This is Science Europe’s response to the report ‘LAB–FAB–APP: Investing in the European Future we want’ by the High Level Group on maximising the impact of EU Research and Innovation Programmes. It outlines points of agreement, as well as additional or alternative recommendations, from Science Europe Member Organisations on how the future of European research should take shape.
Science Europe supports some of the conclusions adopted today by the EU Competitiveness Council, but is disappointed by the lack of ambition in others. The conclusions reflect the Council position on the preparation of the ninth Framework Programme (FP) for Research and Development.
Policy Brief on Public-to-Public Partnerships and the Next Framework Programme for Research and Innovation
A more strategic approach is needed to the co-ordination between regional, national, and European research activities and to the initiatives supporting them. This briefing presents policy makers with the Science Europe view on how to better organise regional, national, and European research efforts.
Science Europe shares eight key principles to shape the future Framework Programme. Examples of its European added value include the ERC’s role in fostering Europe-wide competition, the support of Research Infrastructures as a fundamental part of the European research system, and the support of collaborative research to solve societal challenges that cannot be addressed purely with national efforts.
Research Infrastructures (RIs) are of utmost importance for Europe’s global competitiveness and this paper puts forward the case of how the focus on RIs in Horizon 2020 should be enhanced.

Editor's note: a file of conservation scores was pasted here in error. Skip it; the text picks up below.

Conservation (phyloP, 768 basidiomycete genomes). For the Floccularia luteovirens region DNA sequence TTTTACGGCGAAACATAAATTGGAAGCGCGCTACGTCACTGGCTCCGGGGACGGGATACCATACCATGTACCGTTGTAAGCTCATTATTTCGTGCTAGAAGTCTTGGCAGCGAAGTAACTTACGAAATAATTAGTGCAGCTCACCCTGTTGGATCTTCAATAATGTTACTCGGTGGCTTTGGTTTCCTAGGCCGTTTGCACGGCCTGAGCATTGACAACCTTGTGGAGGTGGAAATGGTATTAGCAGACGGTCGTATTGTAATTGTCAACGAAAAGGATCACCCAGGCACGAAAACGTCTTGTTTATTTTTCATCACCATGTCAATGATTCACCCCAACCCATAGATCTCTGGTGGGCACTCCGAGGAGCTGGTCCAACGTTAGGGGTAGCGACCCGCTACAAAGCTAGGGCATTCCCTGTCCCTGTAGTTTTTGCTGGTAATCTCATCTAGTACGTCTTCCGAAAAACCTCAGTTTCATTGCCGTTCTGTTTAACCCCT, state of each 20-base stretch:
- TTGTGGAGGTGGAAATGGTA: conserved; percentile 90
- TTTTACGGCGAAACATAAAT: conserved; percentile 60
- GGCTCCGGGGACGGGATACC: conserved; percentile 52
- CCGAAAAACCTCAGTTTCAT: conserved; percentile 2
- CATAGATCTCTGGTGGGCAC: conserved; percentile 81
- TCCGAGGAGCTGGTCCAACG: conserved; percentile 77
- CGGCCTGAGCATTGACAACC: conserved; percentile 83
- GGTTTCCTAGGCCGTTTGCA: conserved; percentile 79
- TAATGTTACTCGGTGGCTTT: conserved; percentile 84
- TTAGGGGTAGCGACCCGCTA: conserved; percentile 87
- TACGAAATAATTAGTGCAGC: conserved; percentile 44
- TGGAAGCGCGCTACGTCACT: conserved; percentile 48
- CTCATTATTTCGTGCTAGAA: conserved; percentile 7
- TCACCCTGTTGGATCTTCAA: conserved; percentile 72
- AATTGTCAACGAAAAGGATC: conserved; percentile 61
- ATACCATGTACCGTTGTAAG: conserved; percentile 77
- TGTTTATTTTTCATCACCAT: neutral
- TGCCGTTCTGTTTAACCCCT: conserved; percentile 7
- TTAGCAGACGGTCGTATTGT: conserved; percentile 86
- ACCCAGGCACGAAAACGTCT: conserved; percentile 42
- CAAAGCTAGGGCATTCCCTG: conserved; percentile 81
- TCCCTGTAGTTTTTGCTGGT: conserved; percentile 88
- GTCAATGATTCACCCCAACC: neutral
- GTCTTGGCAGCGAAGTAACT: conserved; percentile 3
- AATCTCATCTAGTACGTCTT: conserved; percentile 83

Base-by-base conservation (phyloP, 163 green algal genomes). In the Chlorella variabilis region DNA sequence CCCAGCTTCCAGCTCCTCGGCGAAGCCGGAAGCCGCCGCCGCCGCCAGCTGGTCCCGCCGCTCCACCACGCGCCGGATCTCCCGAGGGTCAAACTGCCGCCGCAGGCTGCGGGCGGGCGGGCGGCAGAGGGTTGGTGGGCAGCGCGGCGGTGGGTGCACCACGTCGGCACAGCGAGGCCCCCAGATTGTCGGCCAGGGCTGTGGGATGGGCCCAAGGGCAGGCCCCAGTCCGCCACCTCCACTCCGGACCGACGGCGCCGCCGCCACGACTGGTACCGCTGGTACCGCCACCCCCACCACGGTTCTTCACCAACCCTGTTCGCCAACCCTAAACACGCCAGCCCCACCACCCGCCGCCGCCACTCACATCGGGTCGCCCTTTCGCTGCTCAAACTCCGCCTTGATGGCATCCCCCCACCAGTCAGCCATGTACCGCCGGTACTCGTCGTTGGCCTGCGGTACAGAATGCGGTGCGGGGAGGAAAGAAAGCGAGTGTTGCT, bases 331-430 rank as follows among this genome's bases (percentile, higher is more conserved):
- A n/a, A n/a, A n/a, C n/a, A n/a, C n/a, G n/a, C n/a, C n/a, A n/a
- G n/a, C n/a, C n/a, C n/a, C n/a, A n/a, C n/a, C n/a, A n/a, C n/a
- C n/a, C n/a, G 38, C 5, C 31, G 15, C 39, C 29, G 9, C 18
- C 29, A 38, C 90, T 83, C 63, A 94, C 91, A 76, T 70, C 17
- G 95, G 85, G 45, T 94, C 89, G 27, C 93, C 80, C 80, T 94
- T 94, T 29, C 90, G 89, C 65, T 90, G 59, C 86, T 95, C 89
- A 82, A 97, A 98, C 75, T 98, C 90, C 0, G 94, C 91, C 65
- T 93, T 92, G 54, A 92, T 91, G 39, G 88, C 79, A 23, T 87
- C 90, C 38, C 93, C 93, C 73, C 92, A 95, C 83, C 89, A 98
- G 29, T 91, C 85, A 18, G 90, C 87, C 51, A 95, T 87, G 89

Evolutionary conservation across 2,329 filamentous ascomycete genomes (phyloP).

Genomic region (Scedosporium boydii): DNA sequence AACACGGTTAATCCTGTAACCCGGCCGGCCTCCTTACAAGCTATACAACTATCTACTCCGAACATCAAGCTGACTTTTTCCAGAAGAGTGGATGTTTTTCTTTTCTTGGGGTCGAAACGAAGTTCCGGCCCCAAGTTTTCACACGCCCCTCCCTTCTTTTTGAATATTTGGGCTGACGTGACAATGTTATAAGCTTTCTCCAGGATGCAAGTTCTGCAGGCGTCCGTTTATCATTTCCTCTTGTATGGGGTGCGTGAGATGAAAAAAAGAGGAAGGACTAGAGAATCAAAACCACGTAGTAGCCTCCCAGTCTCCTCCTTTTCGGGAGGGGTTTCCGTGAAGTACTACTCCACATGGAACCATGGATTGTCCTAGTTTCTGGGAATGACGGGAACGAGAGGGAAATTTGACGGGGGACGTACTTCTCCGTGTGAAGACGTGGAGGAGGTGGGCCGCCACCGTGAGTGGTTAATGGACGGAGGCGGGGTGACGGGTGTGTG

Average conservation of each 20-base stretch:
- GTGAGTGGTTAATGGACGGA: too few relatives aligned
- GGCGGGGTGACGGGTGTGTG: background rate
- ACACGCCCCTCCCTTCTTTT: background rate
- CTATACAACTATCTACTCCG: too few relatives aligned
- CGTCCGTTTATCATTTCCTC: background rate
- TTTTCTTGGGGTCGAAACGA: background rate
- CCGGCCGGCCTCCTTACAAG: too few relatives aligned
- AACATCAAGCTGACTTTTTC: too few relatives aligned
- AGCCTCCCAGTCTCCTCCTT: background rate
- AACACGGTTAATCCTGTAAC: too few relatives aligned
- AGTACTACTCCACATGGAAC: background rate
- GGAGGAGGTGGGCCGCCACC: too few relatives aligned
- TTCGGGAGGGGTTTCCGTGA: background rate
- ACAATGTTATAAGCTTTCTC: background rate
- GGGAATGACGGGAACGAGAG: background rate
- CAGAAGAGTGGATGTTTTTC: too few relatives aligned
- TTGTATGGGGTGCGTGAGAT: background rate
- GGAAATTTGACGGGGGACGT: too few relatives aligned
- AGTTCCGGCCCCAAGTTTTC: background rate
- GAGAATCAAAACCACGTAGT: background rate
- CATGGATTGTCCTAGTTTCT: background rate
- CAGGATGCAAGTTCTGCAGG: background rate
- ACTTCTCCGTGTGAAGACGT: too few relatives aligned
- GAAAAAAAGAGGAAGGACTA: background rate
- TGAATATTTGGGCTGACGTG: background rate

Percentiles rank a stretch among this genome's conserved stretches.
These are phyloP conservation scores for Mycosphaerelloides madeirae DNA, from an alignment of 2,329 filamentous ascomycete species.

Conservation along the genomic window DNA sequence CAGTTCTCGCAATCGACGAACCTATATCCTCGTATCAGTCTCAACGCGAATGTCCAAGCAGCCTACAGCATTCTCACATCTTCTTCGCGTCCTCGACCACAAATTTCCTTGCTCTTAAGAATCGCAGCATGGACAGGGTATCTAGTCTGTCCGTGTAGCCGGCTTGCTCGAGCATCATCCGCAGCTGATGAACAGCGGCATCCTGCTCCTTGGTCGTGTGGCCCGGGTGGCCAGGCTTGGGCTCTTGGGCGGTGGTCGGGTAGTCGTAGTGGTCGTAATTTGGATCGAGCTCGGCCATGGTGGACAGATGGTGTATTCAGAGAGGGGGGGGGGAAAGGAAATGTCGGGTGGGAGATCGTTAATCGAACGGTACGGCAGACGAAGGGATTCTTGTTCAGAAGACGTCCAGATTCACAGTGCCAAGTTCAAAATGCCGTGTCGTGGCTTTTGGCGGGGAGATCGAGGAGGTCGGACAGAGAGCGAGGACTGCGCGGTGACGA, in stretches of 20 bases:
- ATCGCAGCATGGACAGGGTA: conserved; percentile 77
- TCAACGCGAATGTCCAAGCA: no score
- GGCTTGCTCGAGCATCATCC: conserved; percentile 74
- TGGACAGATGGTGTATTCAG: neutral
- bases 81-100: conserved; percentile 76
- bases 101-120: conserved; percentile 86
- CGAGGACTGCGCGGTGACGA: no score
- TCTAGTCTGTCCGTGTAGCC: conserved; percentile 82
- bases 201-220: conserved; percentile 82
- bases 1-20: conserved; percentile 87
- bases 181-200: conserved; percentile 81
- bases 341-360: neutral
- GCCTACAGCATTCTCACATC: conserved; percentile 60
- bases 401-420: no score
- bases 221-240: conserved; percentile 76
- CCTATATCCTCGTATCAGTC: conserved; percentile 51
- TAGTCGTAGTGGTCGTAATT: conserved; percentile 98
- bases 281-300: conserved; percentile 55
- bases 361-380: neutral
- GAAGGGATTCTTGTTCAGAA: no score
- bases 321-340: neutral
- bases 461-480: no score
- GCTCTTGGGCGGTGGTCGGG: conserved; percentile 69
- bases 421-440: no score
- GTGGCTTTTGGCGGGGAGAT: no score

This briefing is a contribution to the evaluation and development of Future and Emerging Technologies (FET) Flagships under Horizon 2020. It highlights lessons learned about the added value and limitations of the current FET Flagships and provides recommendations for the development of the FET Flagship instrument.
Horizon 2020 is a unique programme worldwide; it is widely appreciated and has an ambitious agenda. It can meet expectations as long as its nature as a programme capable of supporting excellent research is reinforced. Ahead of the interim evaluation of Horizon 2020, Science Europe shares the extensive experience of its Member Organisations, many of whom have decades of experience in setting up world-leading research programmes or are among the main beneficiaries of the Framework Programmes.
Science Europe expresses strong concern that the research funding budget be maximised in Horizon 2020 so that Europe can fully realise its target of becoming a smart, sustainable and inclusive economy. Funding for research and innovation in Europe is a critical strategic investment which is essential for Europe’s long-term growth and prosperity.
The Roadmap, approved by the Science Europe General Assembly in November 2013, is Science Europe’s action plan to contribute to the elements of a successful research system. It acts as a framework for voluntary collective activity, providing a long-term strategy for the association. The ‘Priority Action Areas’ are those in which Science Europe members believe that there is a potential to achieve tangible and substantive progress, and where they can add real value by working together.